Roguelike – A Quick and Simple Guide for Parents

If you have an older kiddo – particularly one that loves more “indie” games or plays mostly on the computer, rather than on a gaming console, there’s a pretty good chance they’ve played – or at least talked about – Roguelike games.

They may not use that term — But there’s a pretty large volume of games that fall in this category. So, while you may not have heard them use this term Roguelike, they probably have talked about the games. Though, as I touched on above, the chances of this are greater if you’ve got a teenager rather than a youngling. Not that there’s anything particularly teenagery about them, they just tend to skew a little older cause… well… permadeath. We’ll get to that in a second.

With all that in mind, let’s jump to it.

Anyway, what’s a Roguelike?  

Roguelike games aren’t really a genre as much as a set of rules put on a game.  So, you could see Roguelike RPGs or Roguelike Platforming Games or Roguelike First Person Shooters.

Roguelikes take cues and design decisions from a game originally built and published in the early 1980’s named… you guessed it… Rogue.  That game was actually played out in with  ASCII (think letters, numbers, and the like) instead of actual graphics, and was built upon a set of ideas that Rogue-like games still use today.

A Roguelike game, regardless of genre, features a few key elements.

  • Randomized (or Procedurally Generated) gamespace
  • Randomize Items (usually called loot… because pirates)
  • Rapid (but regular) increase in challenge
  • Permadeath. This is the big one.

So, generally, when a player fires up a Roguelike game they’ll get a randomly built level (or area, or whatever makes sense for that particular game).  As they play they’ll find randomly placed items, and as they progress the game will get more and more challenging in a pretty linear form – So, Level 2 is going to be a little harder than Level 1, Level 3 a little harder than level 2 and Level 10 significantly harder than 1, 2 or 3.

The most important thing, though.  The single biggest defining factor in a Roguelike game is when the player inevitably bites it (and they will) that character is gone. Wiped.  Lost.  Start over.

Um… Okay, Why would anyone ever play that then?

It’s surprisingly fun.  It’s more bite-sized than many other games, and it provides a more tangible metric to measure yourself against others.  If one person made it to level 8 and another made it to level 10, they’re likely about the same in skill level when you factor out the randomness.  If one person made it to level 10 and another made it to level 50, there’s either a clear difference in skill OR someone was incredibly lucky.  Either way, it’s a great story.

This set up and interaction of game mechanics also lends itself well to streaming, so your kiddos have probably seen some really interesting runs online in either youtube or twitch.

So, where did the word Roguelike come from?

One of the earliest (and most famous) game of this type was… and I know this will utterly shock you… Rogue.

The game is old.  Like seriously ancient.  It displayed the game world with text.  It was distributed around on BBS’s (think early internet, pre-AOL), and was largely relegated to the nerd underground.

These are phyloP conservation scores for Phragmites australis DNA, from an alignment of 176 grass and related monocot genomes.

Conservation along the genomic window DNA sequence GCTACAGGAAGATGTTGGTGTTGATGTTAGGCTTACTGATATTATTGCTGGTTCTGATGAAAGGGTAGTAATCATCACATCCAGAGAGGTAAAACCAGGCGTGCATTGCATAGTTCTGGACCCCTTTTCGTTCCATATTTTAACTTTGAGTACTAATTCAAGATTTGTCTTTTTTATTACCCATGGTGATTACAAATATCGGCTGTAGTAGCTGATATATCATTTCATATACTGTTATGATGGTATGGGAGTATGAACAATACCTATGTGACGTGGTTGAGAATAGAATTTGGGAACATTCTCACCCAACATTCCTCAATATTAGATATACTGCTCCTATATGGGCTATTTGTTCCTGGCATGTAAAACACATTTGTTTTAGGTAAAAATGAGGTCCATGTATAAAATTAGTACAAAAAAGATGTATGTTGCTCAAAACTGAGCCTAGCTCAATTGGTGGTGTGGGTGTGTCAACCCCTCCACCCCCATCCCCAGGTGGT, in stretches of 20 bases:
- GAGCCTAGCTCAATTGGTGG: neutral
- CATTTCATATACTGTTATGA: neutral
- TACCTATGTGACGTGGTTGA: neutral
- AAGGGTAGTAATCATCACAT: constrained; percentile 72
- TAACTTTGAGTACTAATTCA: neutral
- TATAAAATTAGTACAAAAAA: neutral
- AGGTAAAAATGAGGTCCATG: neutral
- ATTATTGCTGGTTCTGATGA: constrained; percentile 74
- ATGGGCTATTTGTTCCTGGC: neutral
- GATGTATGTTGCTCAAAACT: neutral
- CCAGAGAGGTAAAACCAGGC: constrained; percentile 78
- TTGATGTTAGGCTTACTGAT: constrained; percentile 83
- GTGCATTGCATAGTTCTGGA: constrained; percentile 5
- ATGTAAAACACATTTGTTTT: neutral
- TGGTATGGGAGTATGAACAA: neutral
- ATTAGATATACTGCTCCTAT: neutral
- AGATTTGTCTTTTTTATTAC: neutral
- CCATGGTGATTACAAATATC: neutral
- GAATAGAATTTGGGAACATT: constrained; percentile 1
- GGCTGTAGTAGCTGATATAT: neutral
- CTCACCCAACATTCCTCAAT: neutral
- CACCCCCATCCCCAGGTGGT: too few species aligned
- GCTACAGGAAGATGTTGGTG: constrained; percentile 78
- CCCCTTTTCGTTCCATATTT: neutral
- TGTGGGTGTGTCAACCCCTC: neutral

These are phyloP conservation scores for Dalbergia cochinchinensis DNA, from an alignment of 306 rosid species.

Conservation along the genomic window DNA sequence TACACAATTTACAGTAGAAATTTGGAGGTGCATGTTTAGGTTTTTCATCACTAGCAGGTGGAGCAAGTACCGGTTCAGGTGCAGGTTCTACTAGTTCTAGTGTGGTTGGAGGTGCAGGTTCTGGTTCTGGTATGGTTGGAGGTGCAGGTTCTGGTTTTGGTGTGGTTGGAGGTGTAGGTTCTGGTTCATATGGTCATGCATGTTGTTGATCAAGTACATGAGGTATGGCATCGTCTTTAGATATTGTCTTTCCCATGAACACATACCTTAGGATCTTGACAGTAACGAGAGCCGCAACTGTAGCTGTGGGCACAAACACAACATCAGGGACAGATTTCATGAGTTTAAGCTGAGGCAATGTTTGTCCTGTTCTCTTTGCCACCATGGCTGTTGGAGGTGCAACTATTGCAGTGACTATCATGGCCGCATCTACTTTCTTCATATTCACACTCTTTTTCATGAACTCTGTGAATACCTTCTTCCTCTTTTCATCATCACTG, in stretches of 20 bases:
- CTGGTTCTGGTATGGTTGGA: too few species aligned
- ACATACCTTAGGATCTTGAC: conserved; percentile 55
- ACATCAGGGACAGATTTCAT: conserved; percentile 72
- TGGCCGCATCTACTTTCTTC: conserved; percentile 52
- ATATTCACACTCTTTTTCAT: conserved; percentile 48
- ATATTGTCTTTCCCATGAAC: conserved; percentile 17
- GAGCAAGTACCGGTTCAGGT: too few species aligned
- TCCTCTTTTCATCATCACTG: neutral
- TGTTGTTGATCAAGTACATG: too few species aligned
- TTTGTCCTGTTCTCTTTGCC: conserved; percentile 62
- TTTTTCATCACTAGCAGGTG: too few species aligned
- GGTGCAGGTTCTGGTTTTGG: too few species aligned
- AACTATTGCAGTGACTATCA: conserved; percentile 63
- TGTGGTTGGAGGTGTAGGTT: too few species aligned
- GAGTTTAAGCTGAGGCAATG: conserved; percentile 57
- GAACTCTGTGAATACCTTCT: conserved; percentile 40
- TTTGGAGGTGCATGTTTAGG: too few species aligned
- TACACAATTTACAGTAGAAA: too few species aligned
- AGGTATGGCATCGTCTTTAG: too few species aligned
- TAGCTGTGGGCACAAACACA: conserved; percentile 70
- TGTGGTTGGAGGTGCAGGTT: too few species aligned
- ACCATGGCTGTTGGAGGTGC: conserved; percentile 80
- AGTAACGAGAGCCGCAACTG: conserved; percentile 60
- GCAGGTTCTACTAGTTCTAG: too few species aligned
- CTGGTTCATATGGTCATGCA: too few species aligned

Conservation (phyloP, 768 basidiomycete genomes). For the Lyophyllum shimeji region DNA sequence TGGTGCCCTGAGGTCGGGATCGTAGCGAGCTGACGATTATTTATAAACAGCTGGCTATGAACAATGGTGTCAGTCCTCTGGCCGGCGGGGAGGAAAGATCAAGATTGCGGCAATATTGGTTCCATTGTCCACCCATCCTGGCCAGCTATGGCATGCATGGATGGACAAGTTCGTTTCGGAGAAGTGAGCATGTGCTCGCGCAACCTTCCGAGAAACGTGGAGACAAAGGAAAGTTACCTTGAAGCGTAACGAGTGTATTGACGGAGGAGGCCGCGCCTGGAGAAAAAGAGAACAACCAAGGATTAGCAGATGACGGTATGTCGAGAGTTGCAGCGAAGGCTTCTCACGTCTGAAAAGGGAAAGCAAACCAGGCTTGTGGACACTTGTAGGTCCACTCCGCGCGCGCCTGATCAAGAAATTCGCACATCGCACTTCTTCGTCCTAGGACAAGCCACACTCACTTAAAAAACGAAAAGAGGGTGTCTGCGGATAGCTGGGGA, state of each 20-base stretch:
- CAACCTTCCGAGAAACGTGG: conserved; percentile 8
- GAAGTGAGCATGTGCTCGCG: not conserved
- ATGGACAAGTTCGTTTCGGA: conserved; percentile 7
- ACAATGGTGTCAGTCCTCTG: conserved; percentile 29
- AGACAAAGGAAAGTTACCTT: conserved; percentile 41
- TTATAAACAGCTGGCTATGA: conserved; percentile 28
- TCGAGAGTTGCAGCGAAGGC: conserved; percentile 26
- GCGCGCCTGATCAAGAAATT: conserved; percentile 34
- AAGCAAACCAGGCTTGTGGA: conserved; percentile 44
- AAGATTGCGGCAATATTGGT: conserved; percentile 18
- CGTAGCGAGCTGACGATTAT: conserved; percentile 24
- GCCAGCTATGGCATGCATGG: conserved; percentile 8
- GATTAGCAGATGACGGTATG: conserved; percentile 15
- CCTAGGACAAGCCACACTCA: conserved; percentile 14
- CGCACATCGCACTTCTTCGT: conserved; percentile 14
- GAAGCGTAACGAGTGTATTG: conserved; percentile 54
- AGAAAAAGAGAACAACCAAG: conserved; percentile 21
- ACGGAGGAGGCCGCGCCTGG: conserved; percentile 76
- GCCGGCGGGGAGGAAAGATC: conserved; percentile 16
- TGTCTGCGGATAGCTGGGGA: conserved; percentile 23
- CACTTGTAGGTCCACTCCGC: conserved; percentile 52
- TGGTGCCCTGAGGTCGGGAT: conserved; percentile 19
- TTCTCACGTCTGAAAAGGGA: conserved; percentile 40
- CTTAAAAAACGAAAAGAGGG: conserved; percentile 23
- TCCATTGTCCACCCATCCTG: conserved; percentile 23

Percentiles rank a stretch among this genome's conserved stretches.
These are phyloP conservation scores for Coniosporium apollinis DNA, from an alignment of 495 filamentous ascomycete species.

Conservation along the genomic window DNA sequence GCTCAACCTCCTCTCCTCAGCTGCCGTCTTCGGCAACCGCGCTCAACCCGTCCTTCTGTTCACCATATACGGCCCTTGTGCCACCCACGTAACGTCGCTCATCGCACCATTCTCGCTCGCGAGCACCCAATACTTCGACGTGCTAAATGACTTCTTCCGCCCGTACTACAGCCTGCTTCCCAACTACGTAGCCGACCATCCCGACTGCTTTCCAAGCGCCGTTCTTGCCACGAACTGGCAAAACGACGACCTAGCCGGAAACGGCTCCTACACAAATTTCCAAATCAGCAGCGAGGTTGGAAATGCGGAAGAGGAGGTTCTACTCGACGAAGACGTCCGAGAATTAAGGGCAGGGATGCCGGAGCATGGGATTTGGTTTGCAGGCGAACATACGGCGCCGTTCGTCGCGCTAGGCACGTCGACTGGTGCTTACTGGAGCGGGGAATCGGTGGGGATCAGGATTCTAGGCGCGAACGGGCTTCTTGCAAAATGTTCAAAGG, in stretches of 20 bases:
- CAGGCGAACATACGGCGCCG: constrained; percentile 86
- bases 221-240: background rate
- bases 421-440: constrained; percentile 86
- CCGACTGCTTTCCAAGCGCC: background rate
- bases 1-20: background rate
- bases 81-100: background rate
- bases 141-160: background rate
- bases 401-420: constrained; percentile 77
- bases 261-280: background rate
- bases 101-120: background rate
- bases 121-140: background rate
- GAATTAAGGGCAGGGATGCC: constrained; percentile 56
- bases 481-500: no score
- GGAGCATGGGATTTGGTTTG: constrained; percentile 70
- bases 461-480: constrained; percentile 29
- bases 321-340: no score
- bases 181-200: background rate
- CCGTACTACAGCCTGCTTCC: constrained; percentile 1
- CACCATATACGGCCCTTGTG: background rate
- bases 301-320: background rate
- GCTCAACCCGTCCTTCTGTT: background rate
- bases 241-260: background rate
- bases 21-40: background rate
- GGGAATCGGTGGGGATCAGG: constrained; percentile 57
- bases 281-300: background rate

As mentioned above, it came out around 1980, developed by Michael Toy and Glenn Wichman and Ken Arnold.  In the game, you’re seeking out the Amulet of Yendor – evidently locked away in the deepest levels of the randomly generated dungeon (I say evidently because I had to look it up, because I know I’ve never actually gotten said Amulet of Yendor).  

The gameplay is presented on primitive (by today’s standards) graphics with letters, numbers and symbols used to form the dungeons, items, player, and creatures.

Behold and tremble at the glory of these graphics

The game is in the public domain, and if you want to amuse yourself for about 38 seconds, you can play it here: Internet Archive

Note: Arrow keys and Space Bar are your friends

Lately, with the explosion of indie games – many developed by nerds familiar with the aforementioned nerd underground (I count myself among them) – took the core concepts of the game and started applying them to other genres.  This allowed them to create big exciting games with smaller amounts of content – a very good thing for indie developers on a small budget.

The challenge level and easy comparison metrics make it easy to talk about, giving these games a bit of a viral component, getting them to spread, and… well.  Here we are.

So these games are hard?

Some of them are harder than others.  Some actually do have an end-game, they can be beaten, but generally these games are meant to be played not conquered.  Your kiddo may still sit down for two hours, but in that time they may actually make 10 runs.  There’s a very large “just one more try” driver in these games.

What are some big Roguelike Games?

  • Rogue Legacy
  • Dead Cells
  • Everspace
  • Darkest Dungeon
  • Spelunky
  • Don’t Starve
  • FTL

How Should I Talk To My Kid About Them?

Well, engaging them in how far they got is always a good opener, but these games tend to leave their players with great stories – generally falling into two camps.  The best runs and the worst runs.  Asking them about either will generally open up a good discussion and give you lots to build on.

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